As the leading expatriate portrait painter of his day, Sargent had a reputation for depicting the elegance and aloofness of his upper class sitters. In this portrait however, he concentrated on the personal relationship between his subjects rather than the social trappings of their class. When this work was shown in a 1924 exhibition of Sargent's work, a critic praised it as a masterful interpretation of old age. The reviewer noted how convincing Sargent captured the nature of the couple's long marriage in their clasped hands and the subtle inclination of their heads toward one another.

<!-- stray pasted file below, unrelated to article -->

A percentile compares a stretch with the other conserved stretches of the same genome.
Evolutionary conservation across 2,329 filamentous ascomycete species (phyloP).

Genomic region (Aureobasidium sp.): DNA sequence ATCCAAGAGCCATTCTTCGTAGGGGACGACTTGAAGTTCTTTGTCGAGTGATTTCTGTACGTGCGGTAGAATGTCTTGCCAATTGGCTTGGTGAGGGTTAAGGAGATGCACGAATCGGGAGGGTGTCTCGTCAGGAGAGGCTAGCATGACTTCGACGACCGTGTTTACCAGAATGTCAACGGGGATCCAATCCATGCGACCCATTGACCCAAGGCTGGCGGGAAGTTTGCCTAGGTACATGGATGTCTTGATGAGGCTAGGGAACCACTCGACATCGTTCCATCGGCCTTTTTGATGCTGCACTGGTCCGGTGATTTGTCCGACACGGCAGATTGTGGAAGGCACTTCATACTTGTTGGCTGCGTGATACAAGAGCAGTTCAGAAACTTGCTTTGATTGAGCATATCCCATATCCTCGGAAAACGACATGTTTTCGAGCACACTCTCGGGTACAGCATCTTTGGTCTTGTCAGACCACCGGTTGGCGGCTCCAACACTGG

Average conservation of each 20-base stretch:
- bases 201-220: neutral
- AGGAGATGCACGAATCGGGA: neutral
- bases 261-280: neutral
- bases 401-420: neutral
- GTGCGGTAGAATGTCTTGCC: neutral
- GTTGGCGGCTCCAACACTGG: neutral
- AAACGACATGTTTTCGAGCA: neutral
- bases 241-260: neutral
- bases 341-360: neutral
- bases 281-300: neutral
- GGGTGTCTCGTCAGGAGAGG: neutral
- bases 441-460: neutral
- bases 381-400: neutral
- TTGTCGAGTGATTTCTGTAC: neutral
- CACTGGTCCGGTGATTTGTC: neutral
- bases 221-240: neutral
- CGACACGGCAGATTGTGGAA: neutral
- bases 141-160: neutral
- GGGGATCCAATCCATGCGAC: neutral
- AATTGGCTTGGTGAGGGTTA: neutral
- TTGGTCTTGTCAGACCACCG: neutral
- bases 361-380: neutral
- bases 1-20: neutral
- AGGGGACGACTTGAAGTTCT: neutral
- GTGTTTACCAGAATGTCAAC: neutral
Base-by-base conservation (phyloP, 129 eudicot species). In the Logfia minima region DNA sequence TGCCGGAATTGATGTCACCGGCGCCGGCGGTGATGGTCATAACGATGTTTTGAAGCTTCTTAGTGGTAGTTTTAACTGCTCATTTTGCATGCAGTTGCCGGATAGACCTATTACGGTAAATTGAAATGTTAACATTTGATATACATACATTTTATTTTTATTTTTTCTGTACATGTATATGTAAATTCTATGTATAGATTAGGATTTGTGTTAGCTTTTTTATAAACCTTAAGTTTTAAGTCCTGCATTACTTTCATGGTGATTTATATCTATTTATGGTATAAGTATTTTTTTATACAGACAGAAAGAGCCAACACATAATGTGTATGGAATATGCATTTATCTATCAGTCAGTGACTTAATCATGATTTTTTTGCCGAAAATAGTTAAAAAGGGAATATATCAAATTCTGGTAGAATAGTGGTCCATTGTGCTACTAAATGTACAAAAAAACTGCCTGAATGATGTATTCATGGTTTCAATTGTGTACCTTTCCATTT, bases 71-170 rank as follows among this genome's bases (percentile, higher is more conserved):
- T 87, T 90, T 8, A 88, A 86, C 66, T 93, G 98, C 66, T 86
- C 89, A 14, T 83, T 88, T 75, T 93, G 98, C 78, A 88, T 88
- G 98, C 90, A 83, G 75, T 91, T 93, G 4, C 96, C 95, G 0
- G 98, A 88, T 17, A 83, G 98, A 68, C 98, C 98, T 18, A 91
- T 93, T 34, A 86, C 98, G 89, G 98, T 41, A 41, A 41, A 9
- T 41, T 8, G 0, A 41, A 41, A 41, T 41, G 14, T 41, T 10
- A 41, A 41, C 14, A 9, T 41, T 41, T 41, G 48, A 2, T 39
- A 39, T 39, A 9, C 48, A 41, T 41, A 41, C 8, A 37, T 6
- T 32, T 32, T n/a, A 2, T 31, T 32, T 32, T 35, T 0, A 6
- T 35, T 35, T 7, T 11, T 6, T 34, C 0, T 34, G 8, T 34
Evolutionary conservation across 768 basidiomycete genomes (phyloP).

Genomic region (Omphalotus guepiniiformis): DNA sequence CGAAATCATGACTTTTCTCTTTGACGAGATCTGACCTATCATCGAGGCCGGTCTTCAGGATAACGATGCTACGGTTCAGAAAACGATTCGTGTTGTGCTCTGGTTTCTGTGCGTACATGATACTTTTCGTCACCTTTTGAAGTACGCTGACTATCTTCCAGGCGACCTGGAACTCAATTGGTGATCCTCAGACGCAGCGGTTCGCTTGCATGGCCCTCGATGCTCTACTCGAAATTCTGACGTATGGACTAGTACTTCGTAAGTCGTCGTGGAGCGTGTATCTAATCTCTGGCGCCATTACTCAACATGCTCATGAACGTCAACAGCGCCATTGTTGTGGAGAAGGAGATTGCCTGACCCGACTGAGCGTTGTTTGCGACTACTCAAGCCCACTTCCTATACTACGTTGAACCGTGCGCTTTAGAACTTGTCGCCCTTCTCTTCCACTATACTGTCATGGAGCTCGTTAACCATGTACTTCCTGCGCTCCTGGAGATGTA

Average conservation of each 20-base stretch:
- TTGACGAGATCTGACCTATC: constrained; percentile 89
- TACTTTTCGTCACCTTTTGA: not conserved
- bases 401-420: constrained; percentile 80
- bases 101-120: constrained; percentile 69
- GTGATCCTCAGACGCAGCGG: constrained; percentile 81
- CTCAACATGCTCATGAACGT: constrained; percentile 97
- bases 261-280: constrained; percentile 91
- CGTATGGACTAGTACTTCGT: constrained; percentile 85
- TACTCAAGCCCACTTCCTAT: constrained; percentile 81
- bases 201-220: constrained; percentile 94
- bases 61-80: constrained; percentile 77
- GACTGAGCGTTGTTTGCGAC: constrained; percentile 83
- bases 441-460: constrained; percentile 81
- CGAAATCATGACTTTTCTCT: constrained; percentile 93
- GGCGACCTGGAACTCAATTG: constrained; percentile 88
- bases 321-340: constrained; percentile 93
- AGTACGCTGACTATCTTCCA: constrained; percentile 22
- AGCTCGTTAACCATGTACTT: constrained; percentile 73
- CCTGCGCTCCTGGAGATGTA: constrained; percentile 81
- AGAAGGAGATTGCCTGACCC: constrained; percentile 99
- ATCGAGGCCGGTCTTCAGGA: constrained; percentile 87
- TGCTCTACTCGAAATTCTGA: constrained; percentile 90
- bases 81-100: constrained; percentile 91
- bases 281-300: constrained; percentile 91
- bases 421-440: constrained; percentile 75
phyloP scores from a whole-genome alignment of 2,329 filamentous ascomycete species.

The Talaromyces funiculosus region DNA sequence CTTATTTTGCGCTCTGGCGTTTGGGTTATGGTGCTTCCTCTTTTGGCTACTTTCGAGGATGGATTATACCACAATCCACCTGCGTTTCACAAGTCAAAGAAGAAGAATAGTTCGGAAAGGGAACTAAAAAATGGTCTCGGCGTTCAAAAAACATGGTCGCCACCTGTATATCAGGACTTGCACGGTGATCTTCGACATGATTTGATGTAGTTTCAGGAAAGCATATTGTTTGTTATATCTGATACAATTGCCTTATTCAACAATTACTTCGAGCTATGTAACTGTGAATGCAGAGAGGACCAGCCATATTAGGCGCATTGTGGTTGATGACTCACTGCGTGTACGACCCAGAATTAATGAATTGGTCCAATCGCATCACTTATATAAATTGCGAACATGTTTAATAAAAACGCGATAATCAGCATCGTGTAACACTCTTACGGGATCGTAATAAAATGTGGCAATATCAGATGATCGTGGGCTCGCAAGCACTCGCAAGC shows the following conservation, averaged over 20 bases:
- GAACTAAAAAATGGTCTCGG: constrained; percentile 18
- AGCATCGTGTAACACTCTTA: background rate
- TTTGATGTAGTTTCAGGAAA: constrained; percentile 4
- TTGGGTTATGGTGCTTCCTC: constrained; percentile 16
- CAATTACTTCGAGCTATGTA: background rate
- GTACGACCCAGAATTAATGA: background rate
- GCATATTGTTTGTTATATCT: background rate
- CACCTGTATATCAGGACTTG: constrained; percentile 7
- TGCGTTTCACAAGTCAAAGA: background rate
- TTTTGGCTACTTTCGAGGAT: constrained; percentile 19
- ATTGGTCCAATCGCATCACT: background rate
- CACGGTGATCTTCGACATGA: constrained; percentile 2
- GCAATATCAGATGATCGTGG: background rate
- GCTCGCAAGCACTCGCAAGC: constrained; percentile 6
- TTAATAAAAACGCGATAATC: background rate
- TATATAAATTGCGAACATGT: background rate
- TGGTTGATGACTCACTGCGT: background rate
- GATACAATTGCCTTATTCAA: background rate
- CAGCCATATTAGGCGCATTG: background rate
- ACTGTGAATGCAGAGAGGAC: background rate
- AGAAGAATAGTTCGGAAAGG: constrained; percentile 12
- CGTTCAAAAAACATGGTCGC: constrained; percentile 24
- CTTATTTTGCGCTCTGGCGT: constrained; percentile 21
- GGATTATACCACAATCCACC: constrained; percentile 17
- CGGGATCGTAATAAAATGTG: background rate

John White Field and his wife, Eliza Peters Field, were wealthy members of an international social set that included some of the most noted writers and artists of the late nineteenth century. Among their acquaintances were literary figures such as Robert Browning, Charles Eliot Norton, and James Russell Lowell, and the sculptor William Wetmore Story. The couple were avid art collectors and acquired works by both European and American artists. In addition to this work, the Fields donated family portraits by Rembrandt Peale, Gilbert Stuart, and Thomas Sully to the Academy collection.